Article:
Leaks with Lifting: Is it ever OK?

Q: Is there ever a situation where leaks with lifting is okay? Asking for a friend

A: Short answer: A very contextualized yes.  Long answer: Keep reading.

The CrossFit Open always brings these questions to my inbox, and DMs. I get sent links to reels and tiktoks either downplaying it, accepting it, celebrating it, or laughing about it. We get viral videos of women peeing during lifts, or cleaning up the aftermath. I will continue to hope that the culture around this will continue to evolve. I waiver between asking “are we really still here?” and knowing how the landscape has changed for the better. We do have a lot of counter-programming posts and videos offering support and guidance-new messages are out there. But clearly there is still a need to reframe the leaks with lifting conversation and provide tools. Information and education is our path forward to bring that change.

Leaks with lifting is something we can and should coach. 

Let’s discuss a few scenarios- when is it okay and when is it a signal we need to listen to?

Scenario One

If  leaks with lifts ONLY happen when an athlete is attempting a PR (personal record), a new max effort, that’s good. This might indicate that the central control system, pelvic floor (PF) included, was able to manage the gradual progression of loads all the way up to the PR load. Then that new level of max effort tipped the scales to a leak.  The leak doesn’t necessarily represent a ‘failure’ of the PF, but perhaps a brief overwhelm of pressure + load in that max moment. The PF is otherwise healthy and responsive in the rest of their workouts, daily life, bowels and sex are all good? Yes? Cool.

Here’s why we might not be overly concerned: Consider that same scenario but instead of a leaks with lifting insert shoulder pain with lifting. If they had shoulder pain with an overhead lift PR, but otherwise the shoulder was good and healthy we might keep an eye on it. It happened once, and then the body/brain managed to sort it out and the pain never repeats with that same lift? Yes? Cool.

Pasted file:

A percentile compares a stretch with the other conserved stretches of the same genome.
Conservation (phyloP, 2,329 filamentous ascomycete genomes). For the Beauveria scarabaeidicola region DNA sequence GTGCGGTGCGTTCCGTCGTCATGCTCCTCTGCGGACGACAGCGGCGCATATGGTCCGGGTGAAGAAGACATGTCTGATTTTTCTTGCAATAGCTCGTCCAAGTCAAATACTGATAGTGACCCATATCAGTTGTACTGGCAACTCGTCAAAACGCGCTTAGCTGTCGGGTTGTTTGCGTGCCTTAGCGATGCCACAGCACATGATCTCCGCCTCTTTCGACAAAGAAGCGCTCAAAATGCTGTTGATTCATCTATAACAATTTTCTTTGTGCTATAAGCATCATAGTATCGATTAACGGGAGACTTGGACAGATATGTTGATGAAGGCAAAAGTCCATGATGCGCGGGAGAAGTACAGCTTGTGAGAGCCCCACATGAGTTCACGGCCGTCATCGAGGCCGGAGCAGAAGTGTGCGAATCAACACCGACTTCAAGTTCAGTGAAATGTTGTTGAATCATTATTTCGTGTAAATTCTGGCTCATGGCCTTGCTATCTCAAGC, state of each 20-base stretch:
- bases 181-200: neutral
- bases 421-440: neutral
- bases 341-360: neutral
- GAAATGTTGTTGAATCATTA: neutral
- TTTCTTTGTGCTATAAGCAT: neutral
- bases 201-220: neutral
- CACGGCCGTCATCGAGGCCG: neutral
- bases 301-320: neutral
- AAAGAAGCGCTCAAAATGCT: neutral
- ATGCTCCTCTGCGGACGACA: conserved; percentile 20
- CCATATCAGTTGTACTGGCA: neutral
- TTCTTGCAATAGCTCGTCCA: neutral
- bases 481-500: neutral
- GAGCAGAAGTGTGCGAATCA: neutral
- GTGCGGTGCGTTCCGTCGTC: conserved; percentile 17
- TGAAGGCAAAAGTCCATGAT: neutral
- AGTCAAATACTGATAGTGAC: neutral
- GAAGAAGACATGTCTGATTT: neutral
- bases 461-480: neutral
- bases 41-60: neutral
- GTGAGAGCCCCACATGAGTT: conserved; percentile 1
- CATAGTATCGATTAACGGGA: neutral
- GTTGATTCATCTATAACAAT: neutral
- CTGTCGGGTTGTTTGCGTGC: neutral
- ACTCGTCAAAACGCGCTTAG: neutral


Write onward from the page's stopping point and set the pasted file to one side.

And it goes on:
But if that repeats every time they hit that load, I would suggest that we should and would look at the clients form, strategy, capacity (range?), etc. We should coach something to allow the athlete to perform that load without pain. Pain signals us that something needs to change. Leaks do too.

Let’s Flip the Script

I advocate that we have the same thought process we have for pain, for leaks with lifting in athletes. It is a signal, like the shoulder pain, that something needs to change to allow them to participate without leaks. And it can. Let’s figure that out for them. The thought process for interventions for leaks are the same as they are for pain – Ex: Is the athlete accessing a higher IAP strategy to help them hit a max because of a lack of posterior chain support for the lift? Then lets focus on posterior chain, so they don’t have to use all IAP to get that bar overhead. Less pressure, less leaks, AND more glutes. Or lets see if there is a form tweak that allows them to access more posterior chain while under the load. This would also allow them to utilize a less intense IAP strategy.

Scenario Two

Are leaks occurring in submax lifts, more frequently or within a variety of athletic activities (like impact too)? Or in daily life outside the gym? Yes? Not so cool. Let’s coach that.

Rather than ignore it, or assume it will just get better with time/or load progression. Let’s coach it by normalizing the integration of pelvic floor strategies as a part of lifting for females. There may be a need to strengthen the pelvic floor, and build it’s capacity. However, we likely need to create opportunities to help coordinate it with the rest of the central system and integrated into the lift or in impact activities. So increasing load tolerance for the pelvic floor doesn’t always just happen, we often need to be sure it is actually cued to participate. Coupled that with a similar approach as above, we can also look at form, capacity, strategies….Can we reduce impact through form changes (double unders for example)? Can we reduce IAP through some coaching for a better lift strategy? Is this a postpartum athlete? Or someone who has never had a baby? These represent different types of needs, and need targeted approaches.

In addition, we need to start considering more than load, and strength as our only way of thinking through pelvic floor needs. Training the PF for speed, or power for example will help us support lifts, performance and help to control an impact. Cool?

Let’s coach this. Let’s change the culture around this. Let’s keep talking.

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